On April 13, 2021, the ICLEI World Congress will host a session featuring innovative leaders from across the world on sustainability, equity, and issues citizens care about on a personal and global scale. If you’ve ever wondered what’s at the center of government-based sustainability decision-making on the path to people-centered development, this session is for you.
Speakers will include:
- Susan Aitken, Leader, Glasgow City Council, United Kingdom
- Angie Fyfe, Executive Director, ICLEI USA
- Lisa Helps, Mayor, City of Victoria, Canada
- Bill Peduto, Mayor, City of Pittsburgh, USA
- Katrin Stjernfeldt Jammeh, Mayor, City of Malmö, Sweden; ICLEI Global Executive Committee Member
- Carolina Urrutia Vásquez, Environment Secretary, City of Bogotá, Colombia
- Vico Sotto, Mayor, Pasig City Government, Philippines (pre-recorded video statement)
Here’s a preview of what to expect from cities leading in sustainability, including the progress already made in each city, a glimpse into what to expect next, and details on how these leaders fight to overcome significant challenges around the globe.
Glasgow, Scotland, UK
When you picture the year 2030, you can bet Glasgow will have achieved its ambitious goal to become the UK’s first carbon-neutral city, aligned with Scotland’s net-zero emissions target goal for 2045. Recognized as one of the world’s top five cities committed to sustainable business tourism in 2019, Glasgow leaders are pushing the boundaries of what the world thought was possible, in spite of their traditionally industrial history. The ranking measures the Global Destination Sustainability Index and can be partially credited to one of the key features of their People Make Glasgow Greener Campaign, which recognizes and leverages some of the city’s most sustainable businesses to make further change around the city. Susan Aitken, a leader of Glasgow City Council, will address the topic of “Embedding climate justice and social equity at the heart of plans to tackle the climate emergency,” acknowledging the inherent relationship between equity and sustainability.
Victoria, British Columbia, Canada
It’s hard to not admire Victoria’s sustainability mission and vision: “Victoria, as a community and municipal corporation, is an urban sustainability leader inspiring innovation, pride and progress towards greater ecological integrity, livability, economic vitality, and community resiliency confronting the changes facing society and the planet today, and for generations to come.” Late in March, the government announced details of an over $9 million Public Transit Infrastructure System to create more inclusivity and resilience, as well as more equal and eco-friendly access. The next steps, according to Mayor Lisa Helps, include motivating the city, which she says on her website has “become complacent” and is behind on their goal to reduce GHGs 80% by 2050. To accomplish this, Victoria is creating policies and incentives for low-carbon high-performance buildings, managing waste more sustainability, and more. Helps will be speaking on the topic of “We’re all in this together–strengthening community cohesion through constructive dialogue.”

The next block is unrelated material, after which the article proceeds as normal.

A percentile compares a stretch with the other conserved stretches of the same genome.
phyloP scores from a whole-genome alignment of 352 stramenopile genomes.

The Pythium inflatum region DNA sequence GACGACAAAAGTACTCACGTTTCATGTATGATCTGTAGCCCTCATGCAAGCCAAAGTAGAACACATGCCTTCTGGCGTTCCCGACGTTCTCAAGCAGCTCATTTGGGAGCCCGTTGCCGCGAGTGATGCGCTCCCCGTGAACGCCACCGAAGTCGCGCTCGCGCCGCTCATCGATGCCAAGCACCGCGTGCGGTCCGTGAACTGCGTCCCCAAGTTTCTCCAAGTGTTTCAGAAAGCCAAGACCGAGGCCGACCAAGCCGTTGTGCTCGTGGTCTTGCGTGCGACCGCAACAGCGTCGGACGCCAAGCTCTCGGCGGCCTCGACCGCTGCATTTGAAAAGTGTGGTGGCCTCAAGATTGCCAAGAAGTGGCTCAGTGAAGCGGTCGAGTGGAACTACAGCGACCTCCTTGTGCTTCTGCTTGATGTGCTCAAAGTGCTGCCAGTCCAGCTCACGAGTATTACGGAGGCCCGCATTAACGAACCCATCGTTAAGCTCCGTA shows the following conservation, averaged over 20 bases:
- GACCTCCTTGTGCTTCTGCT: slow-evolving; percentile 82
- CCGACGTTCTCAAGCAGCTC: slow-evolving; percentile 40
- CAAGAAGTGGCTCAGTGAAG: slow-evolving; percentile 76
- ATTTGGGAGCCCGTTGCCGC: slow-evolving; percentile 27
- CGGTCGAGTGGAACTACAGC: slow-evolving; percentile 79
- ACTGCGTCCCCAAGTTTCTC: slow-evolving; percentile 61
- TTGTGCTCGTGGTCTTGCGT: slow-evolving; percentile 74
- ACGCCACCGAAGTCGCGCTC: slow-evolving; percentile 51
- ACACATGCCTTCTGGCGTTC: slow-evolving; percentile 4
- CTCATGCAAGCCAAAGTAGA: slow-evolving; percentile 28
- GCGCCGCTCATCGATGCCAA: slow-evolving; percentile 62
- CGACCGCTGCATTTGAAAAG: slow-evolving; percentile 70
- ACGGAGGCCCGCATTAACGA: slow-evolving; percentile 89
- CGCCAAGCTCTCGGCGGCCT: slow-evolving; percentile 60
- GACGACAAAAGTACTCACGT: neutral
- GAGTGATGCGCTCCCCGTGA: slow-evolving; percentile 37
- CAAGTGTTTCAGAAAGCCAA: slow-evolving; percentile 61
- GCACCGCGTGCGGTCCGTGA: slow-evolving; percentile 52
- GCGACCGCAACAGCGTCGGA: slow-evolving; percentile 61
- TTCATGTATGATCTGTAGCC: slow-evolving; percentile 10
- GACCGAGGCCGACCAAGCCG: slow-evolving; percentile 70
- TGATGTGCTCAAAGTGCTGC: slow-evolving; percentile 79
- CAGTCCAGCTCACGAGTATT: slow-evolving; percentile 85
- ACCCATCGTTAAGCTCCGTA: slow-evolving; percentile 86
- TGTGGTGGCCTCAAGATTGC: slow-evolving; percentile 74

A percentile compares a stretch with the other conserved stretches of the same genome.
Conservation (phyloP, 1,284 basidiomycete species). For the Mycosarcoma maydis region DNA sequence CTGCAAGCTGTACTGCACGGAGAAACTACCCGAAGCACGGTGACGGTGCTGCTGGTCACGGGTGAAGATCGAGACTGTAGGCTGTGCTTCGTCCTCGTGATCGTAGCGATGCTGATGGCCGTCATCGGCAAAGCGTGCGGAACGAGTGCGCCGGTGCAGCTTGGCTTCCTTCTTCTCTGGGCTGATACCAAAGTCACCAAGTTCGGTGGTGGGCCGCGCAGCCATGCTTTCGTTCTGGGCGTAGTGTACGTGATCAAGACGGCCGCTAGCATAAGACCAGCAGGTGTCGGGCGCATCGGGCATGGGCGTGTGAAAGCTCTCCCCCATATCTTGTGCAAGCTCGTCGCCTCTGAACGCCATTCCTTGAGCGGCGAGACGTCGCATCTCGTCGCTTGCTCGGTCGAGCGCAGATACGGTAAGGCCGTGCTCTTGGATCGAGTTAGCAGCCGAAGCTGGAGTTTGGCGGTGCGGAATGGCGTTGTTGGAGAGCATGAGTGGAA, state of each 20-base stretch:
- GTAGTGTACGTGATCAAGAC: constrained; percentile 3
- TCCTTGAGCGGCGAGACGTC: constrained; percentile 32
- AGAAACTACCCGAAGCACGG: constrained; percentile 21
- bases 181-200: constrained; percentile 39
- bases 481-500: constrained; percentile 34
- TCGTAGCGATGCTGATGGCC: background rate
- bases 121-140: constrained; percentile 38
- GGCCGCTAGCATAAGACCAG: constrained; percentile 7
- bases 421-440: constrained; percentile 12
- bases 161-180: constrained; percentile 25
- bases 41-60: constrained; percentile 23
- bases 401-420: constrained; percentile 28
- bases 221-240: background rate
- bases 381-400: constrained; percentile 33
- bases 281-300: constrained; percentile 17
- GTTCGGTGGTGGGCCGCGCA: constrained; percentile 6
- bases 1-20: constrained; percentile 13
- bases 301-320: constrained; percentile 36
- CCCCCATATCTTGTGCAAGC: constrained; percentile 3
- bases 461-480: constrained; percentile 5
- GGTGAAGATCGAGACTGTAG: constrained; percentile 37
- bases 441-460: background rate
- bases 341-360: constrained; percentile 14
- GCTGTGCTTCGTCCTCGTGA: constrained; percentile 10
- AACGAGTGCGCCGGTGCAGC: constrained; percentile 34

Pittsburgh, Pennsylvania, USA
Mayor Bill Peduto recently illustrated how intertwined economic development and environmental sustainability are, explaining that the “shift must ensure no one whose job or community could be adversely affected is left behind.” This comprehensive view proves leadership in the sustainability community, which can sometimes focus on isolated problems without an overview of the trickle-down effect for jobs and individuals. Peduto said in a recent mayors webinar, “The transition must win people’s hearts and minds, and in order to win [them] you’re going to need to speak to their pocketbooks.” One of his clear stances is in rallying the federal government for more involvement and support, as well as proving to the community and nation that the Ohio Valley has built the country once before, and can do it again. In 2019 Peduto also committed to adopting the United Nations’ 17 sustainability goals for his city. He will be speaking on the topic of “Weaving the local cultural fabric into the sustainable post-industrial transition.”
Considered a hub of global sustainability initiatives, this city runs all municipal buildings on 100 percent renewable energy, a goal they’ve also scheduled to attain for the entire city by 2030. With a combination of wind energy, waste incineration, and industrial leftover heat, they are well on their way. You can expect to see biking as one of the main forms of getting around town, as 25% of all outings happen on bikes, reducing the carbon footprint immensely, and launching Malmö to one of the top ten best cycling cities in the world. The city operates on seven sustainability goals, making it a top destination for other leaders worldwide to come to for sustainability and equity learning. These include: No poverty, Good health and well-being, quality education, gender equality, reduced inequalities, sustainable cities and communities, and peace, justice, and strong public institutions. Much of the policies they started implementing early, in the late 90s, are now integrated into Sweden’s national policy. ICLEI Global Executive Committee Member Katrin Stjernfeldt Jammeh, Mayor of the city, will be discussing, “Creating a sustainable city of all: The importance of embedding people and equity at the heart of sustainable development.”
Other major speakers will address citizen engagement in the climate action planning process, safe and sustainable transport for all, and integrating nature-based food systems for healthy communities. The session will take place April 13, 2021, 16:00-17:00 CEST, and can be accessed here.